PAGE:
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Weeks Later, Kenyan Mall Attack Affects Tourism, Political Stability

Anne Knight
Wikimedia Commons

Weeks after the attack on the Westgate shopping mall in Nairobi that killed dozens of people, analysts are starting to make sense of the attack by the al-Shabaab Islamist group.

“Al-Shabaab has claimed this is in retaliation for Kenyan forces being in Somalia,” says Rebecca Cruise, the Assistant Dean of the University of Oklahoma’s College of International Studies. “Kenya can expect to see more unless they change their policies.”

Cruise says the militant group has successfully recruited Western youth for years, with hundreds of people from the United States and Europe joining the organization.

“They actually have a campaign – English videos on the Internet and that sort of thing – that really calls on converts to Islam to come and fight the fight there in Somalia,” Cruise says.

Suzette Grillot, the Dean of the College of International Studies at OU and an expert on international security, says the attack also affects the country’s tourism industry.

“People are starting to think once again, 'Should we be going to these places?',” Grillot says. “Kenya has been a relatively stable place over the past decade, at least in Africa. So now there are concerns not only about terrorism, but reprisal attacks on Somali communities there.”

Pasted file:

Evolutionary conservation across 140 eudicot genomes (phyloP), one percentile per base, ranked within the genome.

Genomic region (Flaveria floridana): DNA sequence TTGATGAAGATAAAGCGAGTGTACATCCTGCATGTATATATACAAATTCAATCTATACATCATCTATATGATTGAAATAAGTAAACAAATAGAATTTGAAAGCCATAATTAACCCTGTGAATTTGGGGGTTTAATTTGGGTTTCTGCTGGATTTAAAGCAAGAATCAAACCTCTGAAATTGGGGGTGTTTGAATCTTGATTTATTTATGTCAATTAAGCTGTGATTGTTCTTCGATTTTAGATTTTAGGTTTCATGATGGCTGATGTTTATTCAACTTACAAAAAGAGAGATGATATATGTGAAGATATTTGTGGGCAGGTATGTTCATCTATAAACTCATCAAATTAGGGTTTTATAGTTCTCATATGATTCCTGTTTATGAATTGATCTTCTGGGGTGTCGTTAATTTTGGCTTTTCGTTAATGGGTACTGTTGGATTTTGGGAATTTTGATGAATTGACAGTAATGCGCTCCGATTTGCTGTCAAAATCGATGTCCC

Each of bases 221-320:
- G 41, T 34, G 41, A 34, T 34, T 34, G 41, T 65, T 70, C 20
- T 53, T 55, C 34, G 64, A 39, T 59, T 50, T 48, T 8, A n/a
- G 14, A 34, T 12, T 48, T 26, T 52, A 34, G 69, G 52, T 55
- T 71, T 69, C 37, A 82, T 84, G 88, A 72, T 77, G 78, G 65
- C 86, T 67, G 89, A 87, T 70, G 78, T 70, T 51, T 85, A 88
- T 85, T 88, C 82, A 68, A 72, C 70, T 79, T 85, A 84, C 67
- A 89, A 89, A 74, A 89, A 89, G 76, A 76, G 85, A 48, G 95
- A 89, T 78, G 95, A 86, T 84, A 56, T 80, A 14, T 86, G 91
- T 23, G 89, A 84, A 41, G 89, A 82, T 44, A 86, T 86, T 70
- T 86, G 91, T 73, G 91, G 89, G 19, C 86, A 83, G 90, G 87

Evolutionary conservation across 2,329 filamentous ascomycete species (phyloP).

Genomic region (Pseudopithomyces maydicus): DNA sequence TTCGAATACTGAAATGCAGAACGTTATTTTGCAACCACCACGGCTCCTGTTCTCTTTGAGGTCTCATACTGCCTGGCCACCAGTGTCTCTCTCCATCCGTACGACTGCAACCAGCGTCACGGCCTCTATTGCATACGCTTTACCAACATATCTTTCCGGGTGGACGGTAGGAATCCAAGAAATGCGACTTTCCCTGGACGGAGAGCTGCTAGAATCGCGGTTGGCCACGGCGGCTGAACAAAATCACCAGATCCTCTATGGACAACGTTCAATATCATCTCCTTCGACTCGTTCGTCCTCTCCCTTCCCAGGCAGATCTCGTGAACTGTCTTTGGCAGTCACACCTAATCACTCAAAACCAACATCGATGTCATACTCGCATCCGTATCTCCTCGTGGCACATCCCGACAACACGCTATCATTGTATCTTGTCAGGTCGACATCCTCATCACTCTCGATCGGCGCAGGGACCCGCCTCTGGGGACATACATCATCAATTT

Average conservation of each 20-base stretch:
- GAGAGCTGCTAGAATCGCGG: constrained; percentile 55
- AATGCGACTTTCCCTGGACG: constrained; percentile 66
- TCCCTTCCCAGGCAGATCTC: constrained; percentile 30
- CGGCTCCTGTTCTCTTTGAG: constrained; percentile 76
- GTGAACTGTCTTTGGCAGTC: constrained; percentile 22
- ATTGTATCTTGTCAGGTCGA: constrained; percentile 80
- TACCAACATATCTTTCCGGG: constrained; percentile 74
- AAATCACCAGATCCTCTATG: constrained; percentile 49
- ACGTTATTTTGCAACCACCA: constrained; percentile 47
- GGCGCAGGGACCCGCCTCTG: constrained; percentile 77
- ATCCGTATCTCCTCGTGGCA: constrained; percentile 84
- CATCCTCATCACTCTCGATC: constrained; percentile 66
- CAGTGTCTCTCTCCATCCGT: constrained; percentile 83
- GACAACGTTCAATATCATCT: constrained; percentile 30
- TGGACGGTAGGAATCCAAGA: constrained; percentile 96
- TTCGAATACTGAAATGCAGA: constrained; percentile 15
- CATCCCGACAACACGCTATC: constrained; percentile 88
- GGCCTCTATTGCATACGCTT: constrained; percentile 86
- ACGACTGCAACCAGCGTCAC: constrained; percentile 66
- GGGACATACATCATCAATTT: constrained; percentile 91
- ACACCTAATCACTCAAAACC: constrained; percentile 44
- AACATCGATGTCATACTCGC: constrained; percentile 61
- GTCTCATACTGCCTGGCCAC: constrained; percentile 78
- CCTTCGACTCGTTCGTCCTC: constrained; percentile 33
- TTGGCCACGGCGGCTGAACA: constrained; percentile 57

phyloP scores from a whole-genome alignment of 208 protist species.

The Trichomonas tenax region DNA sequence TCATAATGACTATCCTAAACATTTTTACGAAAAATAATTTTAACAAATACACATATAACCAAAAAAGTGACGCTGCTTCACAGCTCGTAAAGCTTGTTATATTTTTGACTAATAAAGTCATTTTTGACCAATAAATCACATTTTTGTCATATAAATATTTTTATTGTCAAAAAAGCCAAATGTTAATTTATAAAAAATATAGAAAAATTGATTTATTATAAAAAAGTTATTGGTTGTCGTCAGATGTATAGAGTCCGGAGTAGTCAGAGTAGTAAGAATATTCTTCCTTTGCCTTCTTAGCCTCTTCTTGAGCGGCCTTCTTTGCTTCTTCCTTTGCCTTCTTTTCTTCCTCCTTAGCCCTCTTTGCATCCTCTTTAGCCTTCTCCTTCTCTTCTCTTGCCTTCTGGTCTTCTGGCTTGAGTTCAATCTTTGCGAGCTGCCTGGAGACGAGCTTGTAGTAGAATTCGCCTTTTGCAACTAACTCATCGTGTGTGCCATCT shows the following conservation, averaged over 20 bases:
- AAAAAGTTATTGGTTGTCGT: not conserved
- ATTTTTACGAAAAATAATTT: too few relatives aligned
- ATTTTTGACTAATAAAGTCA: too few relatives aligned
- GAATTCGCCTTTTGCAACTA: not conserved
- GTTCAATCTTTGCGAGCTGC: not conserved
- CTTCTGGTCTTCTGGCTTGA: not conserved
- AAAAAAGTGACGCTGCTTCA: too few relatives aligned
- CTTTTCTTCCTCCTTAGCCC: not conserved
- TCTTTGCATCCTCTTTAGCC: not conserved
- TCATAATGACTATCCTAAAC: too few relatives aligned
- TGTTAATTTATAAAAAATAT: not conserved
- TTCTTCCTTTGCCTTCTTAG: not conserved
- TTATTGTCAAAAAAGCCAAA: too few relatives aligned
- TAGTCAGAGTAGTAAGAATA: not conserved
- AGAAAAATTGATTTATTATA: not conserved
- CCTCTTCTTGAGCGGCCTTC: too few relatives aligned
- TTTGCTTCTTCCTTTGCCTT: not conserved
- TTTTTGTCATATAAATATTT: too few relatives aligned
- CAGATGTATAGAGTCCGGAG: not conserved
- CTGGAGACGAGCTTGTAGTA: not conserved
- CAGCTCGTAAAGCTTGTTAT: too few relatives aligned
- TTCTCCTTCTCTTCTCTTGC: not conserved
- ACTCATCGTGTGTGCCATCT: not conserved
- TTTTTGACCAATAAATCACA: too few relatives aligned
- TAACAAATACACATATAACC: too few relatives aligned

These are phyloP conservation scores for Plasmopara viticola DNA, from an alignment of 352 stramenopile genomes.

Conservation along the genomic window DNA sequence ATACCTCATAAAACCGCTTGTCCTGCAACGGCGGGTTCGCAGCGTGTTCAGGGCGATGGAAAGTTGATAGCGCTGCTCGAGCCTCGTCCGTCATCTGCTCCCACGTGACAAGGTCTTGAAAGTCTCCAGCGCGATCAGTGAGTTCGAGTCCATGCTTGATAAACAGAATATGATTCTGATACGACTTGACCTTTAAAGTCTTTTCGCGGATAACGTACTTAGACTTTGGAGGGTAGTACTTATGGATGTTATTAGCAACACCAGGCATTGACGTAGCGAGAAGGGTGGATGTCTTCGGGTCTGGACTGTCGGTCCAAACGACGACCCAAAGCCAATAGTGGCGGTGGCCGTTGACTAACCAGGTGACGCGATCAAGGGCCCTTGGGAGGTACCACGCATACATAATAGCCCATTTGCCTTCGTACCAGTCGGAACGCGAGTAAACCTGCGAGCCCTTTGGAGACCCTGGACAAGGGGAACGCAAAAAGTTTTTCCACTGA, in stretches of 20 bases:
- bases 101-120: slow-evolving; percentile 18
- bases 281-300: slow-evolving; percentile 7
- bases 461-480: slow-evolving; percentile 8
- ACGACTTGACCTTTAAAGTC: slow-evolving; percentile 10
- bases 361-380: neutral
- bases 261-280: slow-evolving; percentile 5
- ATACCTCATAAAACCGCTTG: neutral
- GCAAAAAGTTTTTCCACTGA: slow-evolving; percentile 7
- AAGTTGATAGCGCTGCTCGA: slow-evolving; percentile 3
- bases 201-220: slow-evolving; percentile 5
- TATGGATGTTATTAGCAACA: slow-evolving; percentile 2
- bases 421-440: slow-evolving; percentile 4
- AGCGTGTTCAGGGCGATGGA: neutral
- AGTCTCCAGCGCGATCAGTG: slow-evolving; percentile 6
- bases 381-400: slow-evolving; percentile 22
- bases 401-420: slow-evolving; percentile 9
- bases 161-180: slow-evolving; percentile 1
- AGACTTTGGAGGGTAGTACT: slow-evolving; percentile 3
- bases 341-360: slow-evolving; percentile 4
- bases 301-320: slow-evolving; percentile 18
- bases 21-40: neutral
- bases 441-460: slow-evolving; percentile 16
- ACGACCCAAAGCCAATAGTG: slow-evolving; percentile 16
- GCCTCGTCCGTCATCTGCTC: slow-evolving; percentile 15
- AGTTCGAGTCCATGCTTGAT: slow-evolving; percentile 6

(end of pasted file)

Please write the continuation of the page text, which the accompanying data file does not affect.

Cruise says even the targeting of that particular mall was strategic, since it was a vibrant economic hub usually filled with foreigners.

“This was intentional to show how powerful they are not only there, but to the Western audience,” Cruise says. “And to hit an area where economics is thriving, there will potentially be consequences for tourism, economic development and investment.”


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Brian Hardzinski is from Flower Mound, Texas and a graduate of the University of Oklahoma. He began his career at KGOU as a student intern, joining KGOU full time in 2009 as Operations and Public Service Announcement Director. He began regularly hosting Morning Edition in 2014, and became the station's first Digital News Editor in 2015-16. Brian’s work at KGOU has been honored by Public Radio News Directors Incorporated (PRNDI), the Oklahoma Association of Broadcasters, the Oklahoma Associated Press Broadcasters, and local and regional chapters of the Society of Professional Journalists. Brian enjoys competing in triathlons, distance running, playing tennis, and entertaining his rambunctious Boston Terrier, Bucky.
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